By Mark P Witton and Ellinor Michel; published by The Crowood Press, 2022.
To anyone interested in palaeontology, the Crystal Palace Dinosaurs need no introduction. They were created in the Crystal Palace Park, in south London, as part of the development of the new park that housed the relocated Crystal Palace itself from its original site as the centrepiece of the Great Exhibition in Hyde Park in 1852. As the building itself was relocated, the surrounding parkland in Penge was developed, including ‘courts’ – themed areas showing different cultures in history – and one of these was the Geological Court, a display of British geology and palaeontology. This included life-size statues of prehistoric creatures, of which four are dinosaurs.
This book, published June 2022, is a comprehensive history and discussion of the models, the Geological Court and the background to the park. It is written by Mark Witton, palaeontologist, palaeoartist and author, and Ellinor Michel, evolutionary biologist, ecologist and taxonomist at the Natural History Museum, London*.
It is sumptuously illustrated, from photographs to maps to plans, in colour and with full annotation; it also includes Mark’s exquisite, contemporary new colour illustrations of the creatures as they are envisaged today.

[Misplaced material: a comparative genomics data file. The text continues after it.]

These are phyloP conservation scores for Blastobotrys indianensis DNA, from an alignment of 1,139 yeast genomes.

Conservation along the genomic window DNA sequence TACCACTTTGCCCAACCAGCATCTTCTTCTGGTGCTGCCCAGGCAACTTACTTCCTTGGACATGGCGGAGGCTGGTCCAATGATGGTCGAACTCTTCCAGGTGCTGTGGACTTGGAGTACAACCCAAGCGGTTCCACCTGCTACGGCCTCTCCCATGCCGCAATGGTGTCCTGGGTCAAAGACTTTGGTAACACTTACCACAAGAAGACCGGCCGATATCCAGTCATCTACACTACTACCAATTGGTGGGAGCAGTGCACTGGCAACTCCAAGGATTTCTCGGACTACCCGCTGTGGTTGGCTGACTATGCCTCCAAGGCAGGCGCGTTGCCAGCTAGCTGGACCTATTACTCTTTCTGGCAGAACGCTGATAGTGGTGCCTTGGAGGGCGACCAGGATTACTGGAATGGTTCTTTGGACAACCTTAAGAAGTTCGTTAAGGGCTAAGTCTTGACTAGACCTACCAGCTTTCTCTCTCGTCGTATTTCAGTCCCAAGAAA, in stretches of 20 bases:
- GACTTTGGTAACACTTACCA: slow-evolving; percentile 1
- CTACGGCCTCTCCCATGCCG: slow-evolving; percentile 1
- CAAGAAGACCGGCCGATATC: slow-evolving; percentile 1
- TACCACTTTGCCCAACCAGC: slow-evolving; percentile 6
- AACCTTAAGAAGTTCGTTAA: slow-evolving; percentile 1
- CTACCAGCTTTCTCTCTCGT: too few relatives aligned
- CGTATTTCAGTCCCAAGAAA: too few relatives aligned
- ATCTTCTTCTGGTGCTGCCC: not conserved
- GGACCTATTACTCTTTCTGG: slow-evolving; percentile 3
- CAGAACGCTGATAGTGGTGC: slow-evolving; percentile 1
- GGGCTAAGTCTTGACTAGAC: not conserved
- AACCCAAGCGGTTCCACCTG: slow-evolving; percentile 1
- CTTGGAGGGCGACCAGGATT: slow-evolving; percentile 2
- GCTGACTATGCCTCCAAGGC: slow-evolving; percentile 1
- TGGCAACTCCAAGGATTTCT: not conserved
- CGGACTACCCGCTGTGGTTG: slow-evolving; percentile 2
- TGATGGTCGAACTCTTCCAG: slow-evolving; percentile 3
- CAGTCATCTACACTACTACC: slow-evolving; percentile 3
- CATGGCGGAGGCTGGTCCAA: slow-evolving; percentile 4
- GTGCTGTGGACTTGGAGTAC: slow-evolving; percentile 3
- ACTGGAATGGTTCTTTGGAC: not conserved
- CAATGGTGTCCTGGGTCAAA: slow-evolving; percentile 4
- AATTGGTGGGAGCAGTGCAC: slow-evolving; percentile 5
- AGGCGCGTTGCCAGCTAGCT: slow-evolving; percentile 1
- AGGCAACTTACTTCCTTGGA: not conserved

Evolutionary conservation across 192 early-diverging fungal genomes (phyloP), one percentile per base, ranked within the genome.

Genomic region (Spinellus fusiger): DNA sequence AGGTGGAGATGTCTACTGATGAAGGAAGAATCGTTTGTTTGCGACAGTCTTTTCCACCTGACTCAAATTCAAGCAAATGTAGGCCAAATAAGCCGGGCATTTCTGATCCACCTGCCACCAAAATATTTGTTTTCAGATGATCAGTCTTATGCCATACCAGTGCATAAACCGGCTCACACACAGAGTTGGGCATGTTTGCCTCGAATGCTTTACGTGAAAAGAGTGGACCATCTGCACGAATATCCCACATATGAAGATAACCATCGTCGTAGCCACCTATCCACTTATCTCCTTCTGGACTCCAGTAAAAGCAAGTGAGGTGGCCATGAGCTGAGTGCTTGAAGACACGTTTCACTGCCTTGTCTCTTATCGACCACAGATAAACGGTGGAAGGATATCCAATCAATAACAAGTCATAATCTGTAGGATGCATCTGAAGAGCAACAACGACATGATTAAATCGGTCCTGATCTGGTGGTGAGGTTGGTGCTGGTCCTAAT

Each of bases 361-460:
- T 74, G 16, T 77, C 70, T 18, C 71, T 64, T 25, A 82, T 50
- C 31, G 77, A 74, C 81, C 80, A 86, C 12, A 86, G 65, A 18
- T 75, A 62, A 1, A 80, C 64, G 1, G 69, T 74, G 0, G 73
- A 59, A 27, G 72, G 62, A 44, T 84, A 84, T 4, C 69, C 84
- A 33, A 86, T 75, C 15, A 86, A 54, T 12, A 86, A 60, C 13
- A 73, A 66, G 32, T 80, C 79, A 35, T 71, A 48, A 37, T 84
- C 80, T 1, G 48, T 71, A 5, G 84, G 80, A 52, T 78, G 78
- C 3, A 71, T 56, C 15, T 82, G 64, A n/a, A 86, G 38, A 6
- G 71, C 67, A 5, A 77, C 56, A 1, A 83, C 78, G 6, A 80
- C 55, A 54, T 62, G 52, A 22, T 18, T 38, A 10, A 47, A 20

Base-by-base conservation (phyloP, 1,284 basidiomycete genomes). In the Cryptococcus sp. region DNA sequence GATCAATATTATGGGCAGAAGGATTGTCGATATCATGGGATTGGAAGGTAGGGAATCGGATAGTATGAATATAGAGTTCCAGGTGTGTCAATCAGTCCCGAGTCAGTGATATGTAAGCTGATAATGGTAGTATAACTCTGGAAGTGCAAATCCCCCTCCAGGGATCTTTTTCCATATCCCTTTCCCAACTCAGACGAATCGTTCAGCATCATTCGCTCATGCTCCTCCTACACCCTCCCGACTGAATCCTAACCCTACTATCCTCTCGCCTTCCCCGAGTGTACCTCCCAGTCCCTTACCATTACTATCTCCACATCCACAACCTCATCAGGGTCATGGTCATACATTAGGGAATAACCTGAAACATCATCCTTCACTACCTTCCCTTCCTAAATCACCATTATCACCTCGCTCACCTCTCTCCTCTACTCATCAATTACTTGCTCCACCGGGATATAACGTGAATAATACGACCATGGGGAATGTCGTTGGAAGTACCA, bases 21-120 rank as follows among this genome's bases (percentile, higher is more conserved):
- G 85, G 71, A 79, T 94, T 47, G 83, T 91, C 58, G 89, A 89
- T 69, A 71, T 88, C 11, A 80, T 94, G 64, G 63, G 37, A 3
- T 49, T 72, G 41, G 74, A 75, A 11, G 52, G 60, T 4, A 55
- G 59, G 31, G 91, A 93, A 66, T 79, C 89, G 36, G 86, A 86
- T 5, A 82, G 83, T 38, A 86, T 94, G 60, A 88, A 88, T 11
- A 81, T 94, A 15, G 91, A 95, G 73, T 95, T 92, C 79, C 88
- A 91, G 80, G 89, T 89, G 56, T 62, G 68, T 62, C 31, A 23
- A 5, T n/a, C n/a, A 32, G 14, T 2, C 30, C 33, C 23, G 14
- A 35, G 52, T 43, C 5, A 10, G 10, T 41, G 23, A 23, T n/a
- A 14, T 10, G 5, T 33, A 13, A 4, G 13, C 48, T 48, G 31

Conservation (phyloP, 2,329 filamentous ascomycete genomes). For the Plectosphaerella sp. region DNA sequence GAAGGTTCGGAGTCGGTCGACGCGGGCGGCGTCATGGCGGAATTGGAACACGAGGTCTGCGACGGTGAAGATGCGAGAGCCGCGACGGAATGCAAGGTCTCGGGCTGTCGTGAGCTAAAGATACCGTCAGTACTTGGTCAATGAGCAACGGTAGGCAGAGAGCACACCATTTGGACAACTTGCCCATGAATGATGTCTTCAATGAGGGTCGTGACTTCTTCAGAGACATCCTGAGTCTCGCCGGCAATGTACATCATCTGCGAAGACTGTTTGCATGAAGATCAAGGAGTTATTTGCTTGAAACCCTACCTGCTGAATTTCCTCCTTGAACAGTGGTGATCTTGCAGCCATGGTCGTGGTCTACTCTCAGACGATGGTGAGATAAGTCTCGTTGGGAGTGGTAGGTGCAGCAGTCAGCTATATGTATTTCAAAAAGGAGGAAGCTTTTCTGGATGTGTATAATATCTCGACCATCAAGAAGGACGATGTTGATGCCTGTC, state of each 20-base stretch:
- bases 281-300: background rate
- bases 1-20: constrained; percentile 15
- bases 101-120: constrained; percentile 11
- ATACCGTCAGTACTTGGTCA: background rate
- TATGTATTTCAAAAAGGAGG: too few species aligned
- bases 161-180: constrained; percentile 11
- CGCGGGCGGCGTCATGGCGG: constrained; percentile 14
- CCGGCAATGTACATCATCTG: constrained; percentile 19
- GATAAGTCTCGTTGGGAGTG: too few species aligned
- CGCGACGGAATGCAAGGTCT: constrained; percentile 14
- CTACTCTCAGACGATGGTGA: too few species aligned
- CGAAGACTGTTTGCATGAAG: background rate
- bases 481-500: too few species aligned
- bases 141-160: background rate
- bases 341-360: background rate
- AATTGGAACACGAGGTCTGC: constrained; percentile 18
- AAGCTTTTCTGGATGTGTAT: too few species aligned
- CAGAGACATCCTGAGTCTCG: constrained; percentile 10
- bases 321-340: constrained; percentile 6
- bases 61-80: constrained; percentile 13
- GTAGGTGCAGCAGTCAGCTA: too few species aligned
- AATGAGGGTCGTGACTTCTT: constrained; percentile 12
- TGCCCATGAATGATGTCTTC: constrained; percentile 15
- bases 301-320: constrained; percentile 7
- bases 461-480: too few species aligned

The authors examine the science of the 19th century, the understanding of concepts such as Deep Time and explore the reasoning behind the planning and execution of such a grand project; throughout the book, detailed and thorough referencing support the discussion. This not a “dry” academic book, however, the writing is engaging and clear and the story is well structured and told. There is new material here, including a revision of the perceived wisdom around the influence and involvement of Richard Owen, and the contributions from Benjamin Waterhouse Hawkins and others working alongside him.
This is an important volume, not only for palaeontologists, but for historians and philosophers of science and art. The Victorian mindset, perceptions of new science concepts and consideration of public engagement of science form the backdrop to the discussion of the statues themselves. The Crystal Palace Dinosaurs are listed on Historic England’s National Heritage List for England as a Grade 1 site, and also on the Heritage At Risk Register. They remain a site of international importance.
*Ellinor is also co-founder and Chair of the Friends of the Crystal Palace Dinosaurs, https://cpdinosaurs.org/, a charity founded in 2013 to promote the long-term conservation of the statues and geological site and to engage the public with the history and science of the park. All proceeds of the book will go to supporting their aims.